Azullo: Guy Cookson

The co-founder of the online ad platform on building a team, quality control and securing three breakthrough clients in a week

Name:Guy Cookson, Andrew Dobson and John Lyon
Age:
Company:Azullo
Staff numbers:Five
Company description:Online ad platform
Tell us what your business does

Our flagship product, Respond, is an ad platform that helps online publishers earn more revenue, and advertisers acquire new customers. Respond solves the problem of falling ad click-through rates by making it possible for website visitors to fully engage with advertisers without leaving the page. We do this by placing contextually relevant call to action buttons across a network of quality publishers. When people use a Respond button a campaign is displayed as an overlay, so you can send an enquiry, view a video, register for a service, or even make a purchase, without clicking-through to another page.

How did you know there was a market for it?

The ad industry is crying out for a way to reach relevant people with an alternative to the banner and text ad. Most publishers depend on advertising to survive. After creating the initial concept we reached out to the market and started meeting with publishers, bloggers, brands, ad agencies – anyone that could give us an insight. We quickly had confirmation that there was a real demand for Respond.

What were you doing before starting up?

I’ve worked in digital marketing, PR and publishing. My co-founder, Andrew Dobson, has many years of experience as a software engineer. We met at Jobsite before starting Azullo and launching Respond. John Lyon, our other director, has a background in management and finance.

Have you always wanted to run your own business?

I’ve worked for an SME, a PLC and a consultancy with clients all over the world. I learnt something from each one, but was never fully satisfied. What appeals to me is being agile, being able to respond to change and opportunities without layers of bureaucracy and politics.

How did you raise the money?

We initially started out by providing web consultancy services to clients for 50% of our time and developing our own products the other 50%, so we were able to self-fund during the initial stages. When it became apparent that Respond had huge potential we stopped offering services and started to focus 100% on making it a success. That was probably the best decision we made.

How did you find suppliers?

We don’t use many suppliers – all of our software development is done in-house. We’ve been offered opportunities to outsource literally dozens of times, and it might be cheaper to do so, but we’re a technology company and we’re obsessed with quality. Product development needs to be at the heart of the business, not outsourced to some other company. That would be like a chef outsourcing his kitchen. We share an office with a really great design consultancy, Hotfoot Design, who helped create our brand identity. Hotfoot are the guys we work with mostly outside of the core team.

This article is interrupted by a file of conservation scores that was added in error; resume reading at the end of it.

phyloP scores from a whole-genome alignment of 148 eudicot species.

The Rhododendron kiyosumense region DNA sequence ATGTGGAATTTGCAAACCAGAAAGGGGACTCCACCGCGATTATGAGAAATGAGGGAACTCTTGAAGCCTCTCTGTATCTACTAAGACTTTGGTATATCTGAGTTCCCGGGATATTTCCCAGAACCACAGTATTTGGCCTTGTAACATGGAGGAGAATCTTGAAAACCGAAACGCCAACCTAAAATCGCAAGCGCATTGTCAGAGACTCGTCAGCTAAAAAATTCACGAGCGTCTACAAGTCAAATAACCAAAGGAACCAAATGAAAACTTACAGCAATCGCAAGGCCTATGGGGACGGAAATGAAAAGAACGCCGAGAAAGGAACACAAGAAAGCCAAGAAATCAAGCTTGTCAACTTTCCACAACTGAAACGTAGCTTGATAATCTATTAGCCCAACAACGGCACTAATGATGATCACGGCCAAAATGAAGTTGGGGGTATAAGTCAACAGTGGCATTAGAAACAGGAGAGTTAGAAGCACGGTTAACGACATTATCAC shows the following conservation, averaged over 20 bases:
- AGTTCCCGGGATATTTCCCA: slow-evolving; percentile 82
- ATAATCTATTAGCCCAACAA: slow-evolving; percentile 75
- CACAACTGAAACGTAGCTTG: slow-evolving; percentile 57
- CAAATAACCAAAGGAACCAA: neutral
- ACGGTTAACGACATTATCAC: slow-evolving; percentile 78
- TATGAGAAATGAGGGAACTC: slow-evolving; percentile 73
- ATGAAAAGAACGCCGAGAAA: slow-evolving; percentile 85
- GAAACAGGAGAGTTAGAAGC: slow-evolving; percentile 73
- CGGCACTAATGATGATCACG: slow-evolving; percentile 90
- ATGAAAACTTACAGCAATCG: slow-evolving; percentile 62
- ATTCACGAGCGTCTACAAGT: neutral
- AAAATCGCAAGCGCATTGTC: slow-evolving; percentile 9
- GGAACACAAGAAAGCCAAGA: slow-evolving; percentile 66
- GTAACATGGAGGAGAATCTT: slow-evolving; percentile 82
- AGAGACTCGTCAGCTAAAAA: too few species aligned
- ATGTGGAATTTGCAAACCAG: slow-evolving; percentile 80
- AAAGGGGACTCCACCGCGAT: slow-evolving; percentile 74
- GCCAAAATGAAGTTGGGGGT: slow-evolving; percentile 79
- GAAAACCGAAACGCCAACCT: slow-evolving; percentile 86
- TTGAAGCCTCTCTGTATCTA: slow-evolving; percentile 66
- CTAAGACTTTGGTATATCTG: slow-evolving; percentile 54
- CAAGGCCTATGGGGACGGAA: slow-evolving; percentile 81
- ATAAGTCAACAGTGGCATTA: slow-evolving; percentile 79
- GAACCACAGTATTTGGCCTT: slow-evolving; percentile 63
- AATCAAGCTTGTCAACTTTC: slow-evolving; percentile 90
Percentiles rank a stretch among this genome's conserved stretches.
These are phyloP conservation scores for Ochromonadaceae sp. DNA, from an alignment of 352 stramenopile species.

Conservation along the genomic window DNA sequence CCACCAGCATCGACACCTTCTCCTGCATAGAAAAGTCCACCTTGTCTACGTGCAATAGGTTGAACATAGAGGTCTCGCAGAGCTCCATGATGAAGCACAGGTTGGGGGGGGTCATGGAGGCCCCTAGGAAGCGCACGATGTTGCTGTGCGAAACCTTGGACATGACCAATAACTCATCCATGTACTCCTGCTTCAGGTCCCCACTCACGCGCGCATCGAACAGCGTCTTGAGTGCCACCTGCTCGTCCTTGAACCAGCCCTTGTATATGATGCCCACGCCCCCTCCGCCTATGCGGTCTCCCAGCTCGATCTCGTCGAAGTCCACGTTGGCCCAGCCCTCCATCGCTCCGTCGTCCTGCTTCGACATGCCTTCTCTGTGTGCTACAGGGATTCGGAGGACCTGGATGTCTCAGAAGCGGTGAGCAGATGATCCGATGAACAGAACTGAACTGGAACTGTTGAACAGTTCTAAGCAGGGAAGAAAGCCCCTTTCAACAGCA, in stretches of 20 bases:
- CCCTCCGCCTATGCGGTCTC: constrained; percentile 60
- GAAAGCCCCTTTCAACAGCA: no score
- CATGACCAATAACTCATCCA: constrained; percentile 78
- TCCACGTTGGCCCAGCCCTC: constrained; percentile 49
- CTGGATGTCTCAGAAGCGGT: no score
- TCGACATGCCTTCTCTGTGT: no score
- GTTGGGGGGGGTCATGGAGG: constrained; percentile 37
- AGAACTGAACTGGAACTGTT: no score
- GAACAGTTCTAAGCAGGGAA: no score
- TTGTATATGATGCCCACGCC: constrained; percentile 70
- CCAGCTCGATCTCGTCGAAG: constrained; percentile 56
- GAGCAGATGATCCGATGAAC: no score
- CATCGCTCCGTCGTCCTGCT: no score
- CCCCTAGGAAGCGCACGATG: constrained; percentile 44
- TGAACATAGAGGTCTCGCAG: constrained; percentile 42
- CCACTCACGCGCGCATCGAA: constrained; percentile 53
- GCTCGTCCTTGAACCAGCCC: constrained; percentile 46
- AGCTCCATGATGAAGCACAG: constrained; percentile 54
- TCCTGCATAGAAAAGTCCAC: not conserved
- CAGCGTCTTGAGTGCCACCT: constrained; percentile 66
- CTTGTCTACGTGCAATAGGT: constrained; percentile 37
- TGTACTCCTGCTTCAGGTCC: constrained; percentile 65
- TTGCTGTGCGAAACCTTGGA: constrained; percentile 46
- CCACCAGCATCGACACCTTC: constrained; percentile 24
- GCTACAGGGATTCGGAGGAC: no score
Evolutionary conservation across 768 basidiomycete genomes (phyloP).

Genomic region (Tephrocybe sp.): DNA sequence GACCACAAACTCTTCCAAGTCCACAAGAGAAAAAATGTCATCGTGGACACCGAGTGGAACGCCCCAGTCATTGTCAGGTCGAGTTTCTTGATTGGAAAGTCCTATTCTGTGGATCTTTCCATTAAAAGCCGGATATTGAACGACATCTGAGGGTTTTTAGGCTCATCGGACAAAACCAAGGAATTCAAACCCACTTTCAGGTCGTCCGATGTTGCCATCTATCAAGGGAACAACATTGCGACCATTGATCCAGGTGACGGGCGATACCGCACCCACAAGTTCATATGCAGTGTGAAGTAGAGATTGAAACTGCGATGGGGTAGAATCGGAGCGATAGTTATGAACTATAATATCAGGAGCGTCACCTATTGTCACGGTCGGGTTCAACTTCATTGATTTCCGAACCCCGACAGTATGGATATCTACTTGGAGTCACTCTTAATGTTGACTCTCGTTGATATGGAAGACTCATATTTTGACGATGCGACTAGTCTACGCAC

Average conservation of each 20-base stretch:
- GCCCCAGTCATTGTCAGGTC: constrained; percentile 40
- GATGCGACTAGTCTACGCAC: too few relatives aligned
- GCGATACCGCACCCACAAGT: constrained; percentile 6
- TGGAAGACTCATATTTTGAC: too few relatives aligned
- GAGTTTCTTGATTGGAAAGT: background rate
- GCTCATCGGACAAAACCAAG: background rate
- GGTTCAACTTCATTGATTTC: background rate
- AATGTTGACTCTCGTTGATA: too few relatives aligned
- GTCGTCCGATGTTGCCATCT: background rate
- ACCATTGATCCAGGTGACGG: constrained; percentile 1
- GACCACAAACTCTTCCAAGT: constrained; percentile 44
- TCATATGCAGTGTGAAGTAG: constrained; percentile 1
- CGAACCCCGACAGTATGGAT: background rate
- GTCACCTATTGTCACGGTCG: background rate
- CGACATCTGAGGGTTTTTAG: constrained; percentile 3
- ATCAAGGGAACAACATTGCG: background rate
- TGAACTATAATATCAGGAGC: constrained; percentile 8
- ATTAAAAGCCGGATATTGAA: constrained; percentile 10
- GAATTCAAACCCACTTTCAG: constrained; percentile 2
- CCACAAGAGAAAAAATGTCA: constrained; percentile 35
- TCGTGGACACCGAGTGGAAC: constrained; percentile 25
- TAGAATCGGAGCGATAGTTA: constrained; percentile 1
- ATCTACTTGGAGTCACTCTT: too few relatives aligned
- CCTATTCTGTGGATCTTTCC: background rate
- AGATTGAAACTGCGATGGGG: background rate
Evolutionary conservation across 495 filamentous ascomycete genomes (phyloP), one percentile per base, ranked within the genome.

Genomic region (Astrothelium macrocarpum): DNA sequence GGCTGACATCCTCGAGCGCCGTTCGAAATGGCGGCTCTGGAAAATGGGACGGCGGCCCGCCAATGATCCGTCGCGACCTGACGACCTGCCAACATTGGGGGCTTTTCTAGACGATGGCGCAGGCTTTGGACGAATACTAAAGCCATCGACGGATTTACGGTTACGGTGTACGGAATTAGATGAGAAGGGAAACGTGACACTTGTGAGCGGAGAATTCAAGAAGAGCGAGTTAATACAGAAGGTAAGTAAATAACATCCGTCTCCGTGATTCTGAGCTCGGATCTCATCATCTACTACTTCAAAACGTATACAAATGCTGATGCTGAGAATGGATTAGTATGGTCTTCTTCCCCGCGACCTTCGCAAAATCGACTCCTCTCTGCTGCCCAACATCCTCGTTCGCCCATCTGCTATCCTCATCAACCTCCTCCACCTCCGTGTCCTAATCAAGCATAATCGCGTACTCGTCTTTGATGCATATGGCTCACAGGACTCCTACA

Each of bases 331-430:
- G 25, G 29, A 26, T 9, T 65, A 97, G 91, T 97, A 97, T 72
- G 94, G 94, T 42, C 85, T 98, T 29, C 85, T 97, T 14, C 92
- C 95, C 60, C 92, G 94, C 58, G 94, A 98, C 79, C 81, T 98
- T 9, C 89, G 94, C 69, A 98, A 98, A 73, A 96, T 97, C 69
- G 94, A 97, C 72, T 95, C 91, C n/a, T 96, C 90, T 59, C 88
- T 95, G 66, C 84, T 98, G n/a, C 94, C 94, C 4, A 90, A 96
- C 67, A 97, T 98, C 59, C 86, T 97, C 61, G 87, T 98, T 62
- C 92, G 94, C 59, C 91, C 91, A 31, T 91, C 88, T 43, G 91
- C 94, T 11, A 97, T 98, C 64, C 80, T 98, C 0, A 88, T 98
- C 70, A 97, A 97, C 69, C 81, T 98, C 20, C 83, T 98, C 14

How have you promoted your business?

We have two blog where we post news and insights: http://blog.respondhq.com/ and http://blog.azullo.com. We use Twitter and LinkedIn.

But most of what we do is direct contact with clients, some of whom we’ve been introduced to by mutual acquaintances or referred to by other clients, and others we’ve contacted directly. As a new business there is nothing more important than going out there and speaking directly with your potential customers.

What about staff?

We’re just about to undertake a recruitment drive. We don’t plan to hire too many people at the same time because it takes time to establish a culture. The maxim we follow when hiring is that of David Ogilvy: “Hire people who are better than you are, then leave them to get on with it. Look for people who will aim for the remarkable, who will not settle for the routine.”

What was your first big breakthrough?

We met a very large publisher, a global ad agency, and a major brand advertiser in the same week, and they all really loved what Respond can do. This was early on and showed us that the market wanted the product.

What would you do differently?

There are always a few things that you could have done differently in retrospect, but one of the advantages of following agile principles is that you assume there will be change. When we develop products we do it incrementally, actively seeking feedback at every stage. This helps us to avoid having too many regrets.

What advice would you give to budding entrepreneurs?

Go directly to the people you want as customers or partners the moment you can articulate what you are trying to do. Don’t wait while you order stationary or write a plan or design a website. Don’t follow people on Twitter and hope they’ll notice you. Pick up the phone and arrange meetings. You’ll quickly find out if your idea has potential, and what changes you need to make in order to set the world on fire.

Where do you want to be in five years’ time? Do you have an exit plan?

We don’t have a specific exit plan. We just want to build a really great profitable business, enjoy doing what we do, and the future will take care of itself.

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